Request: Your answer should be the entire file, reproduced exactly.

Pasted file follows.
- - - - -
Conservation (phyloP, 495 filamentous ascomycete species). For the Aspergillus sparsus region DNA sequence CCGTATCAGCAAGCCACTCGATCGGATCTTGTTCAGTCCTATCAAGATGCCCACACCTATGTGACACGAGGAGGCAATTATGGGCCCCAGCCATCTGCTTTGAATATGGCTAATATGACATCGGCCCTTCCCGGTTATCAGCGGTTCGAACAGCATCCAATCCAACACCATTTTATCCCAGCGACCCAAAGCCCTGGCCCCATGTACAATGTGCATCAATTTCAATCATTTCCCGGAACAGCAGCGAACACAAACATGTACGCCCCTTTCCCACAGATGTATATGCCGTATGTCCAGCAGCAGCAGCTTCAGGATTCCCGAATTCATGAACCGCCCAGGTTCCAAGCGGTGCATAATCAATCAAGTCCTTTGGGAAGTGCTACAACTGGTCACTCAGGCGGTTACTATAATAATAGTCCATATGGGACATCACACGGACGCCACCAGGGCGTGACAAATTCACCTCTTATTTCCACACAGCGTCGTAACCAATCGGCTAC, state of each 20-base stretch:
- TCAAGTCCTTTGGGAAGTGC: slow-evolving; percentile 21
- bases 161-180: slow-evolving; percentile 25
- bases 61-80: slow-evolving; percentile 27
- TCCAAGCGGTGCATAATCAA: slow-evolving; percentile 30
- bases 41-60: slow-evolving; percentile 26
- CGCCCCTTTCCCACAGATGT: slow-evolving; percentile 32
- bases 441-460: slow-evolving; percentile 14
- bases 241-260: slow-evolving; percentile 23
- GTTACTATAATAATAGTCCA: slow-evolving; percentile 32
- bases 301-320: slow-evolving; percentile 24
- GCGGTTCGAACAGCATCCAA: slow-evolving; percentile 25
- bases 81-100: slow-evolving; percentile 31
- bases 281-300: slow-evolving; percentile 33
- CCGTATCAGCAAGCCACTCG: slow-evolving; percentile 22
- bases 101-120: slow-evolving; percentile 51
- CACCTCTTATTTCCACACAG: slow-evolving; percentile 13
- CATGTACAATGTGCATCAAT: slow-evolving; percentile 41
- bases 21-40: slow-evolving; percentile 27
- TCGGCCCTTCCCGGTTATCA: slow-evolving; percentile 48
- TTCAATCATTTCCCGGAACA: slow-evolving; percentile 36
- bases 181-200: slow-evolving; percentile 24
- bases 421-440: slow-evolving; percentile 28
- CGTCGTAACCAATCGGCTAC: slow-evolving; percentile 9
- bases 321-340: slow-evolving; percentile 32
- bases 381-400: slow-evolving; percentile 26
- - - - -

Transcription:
Conservation (phyloP, 495 filamentous ascomycete species). For the Aspergillus sparsus region DNA sequence CCGTATCAGCAAGCCACTCGATCGGATCTTGTTCAGTCCTATCAAGATGCCCACACCTATGTGACACGAGGAGGCAATTATGGGCCCCAGCCATCTGCTTTGAATATGGCTAATATGACATCGGCCCTTCCCGGTTATCAGCGGTTCGAACAGCATCCAATCCAACACCATTTTATCCCAGCGACCCAAAGCCCTGGCCCCATGTACAATGTGCATCAATTTCAATCATTTCCCGGAACAGCAGCGAACACAAACATGTACGCCCCTTTCCCACAGATGTATATGCCGTATGTCCAGCAGCAGCAGCTTCAGGATTCCCGAATTCATGAACCGCCCAGGTTCCAAGCGGTGCATAATCAATCAAGTCCTTTGGGAAGTGCTACAACTGGTCACTCAGGCGGTTACTATAATAATAGTCCATATGGGACATCACACGGACGCCACCAGGGCGTGACAAATTCACCTCTTATTTCCACACAGCGTCGTAACCAATCGGCTAC, state of each 20-base stretch:
- TCAAGTCCTTTGGGAAGTGC: slow-evolving; percentile 21
- bases 161-180: slow-evolving; percentile 25
- bases 61-80: slow-evolving; percentile 27
- TCCAAGCGGTGCATAATCAA: slow-evolving; percentile 30
- bases 41-60: slow-evolving; percentile 26
- CGCCCCTTTCCCACAGATGT: slow-evolving; percentile 32
- bases 441-460: slow-evolving; percentile 14
- bases 241-260: slow-evolving; percentile 23
- GTTACTATAATAATAGTCCA: slow-evolving; percentile 32
- bases 301-320: slow-evolving; percentile 24
- GCGGTTCGAACAGCATCCAA: slow-evolving; percentile 25
- bases 81-100: slow-evolving; percentile 31
- bases 281-300: slow-evolving; percentile 33
- CCGTATCAGCAAGCCACTCG: slow-evolving; percentile 22
- bases 101-120: slow-evolving; percentile 51
- CACCTCTTATTTCCACACAG: slow-evolving; percentile 13
- CATGTACAATGTGCATCAAT: slow-evolving; percentile 41
- bases 21-40: slow-evolving; percentile 27
- TCGGCCCTTCCCGGTTATCA: slow-evolving; percentile 48
- TTCAATCATTTCCCGGAACA: slow-evolving; percentile 36
- bases 181-200: slow-evolving; percentile 24
- bases 421-440: slow-evolving; percentile 28
- CGTCGTAACCAATCGGCTAC: slow-evolving; percentile 9
- bases 321-340: slow-evolving; percentile 32
- bases 381-400: slow-evolving; percentile 26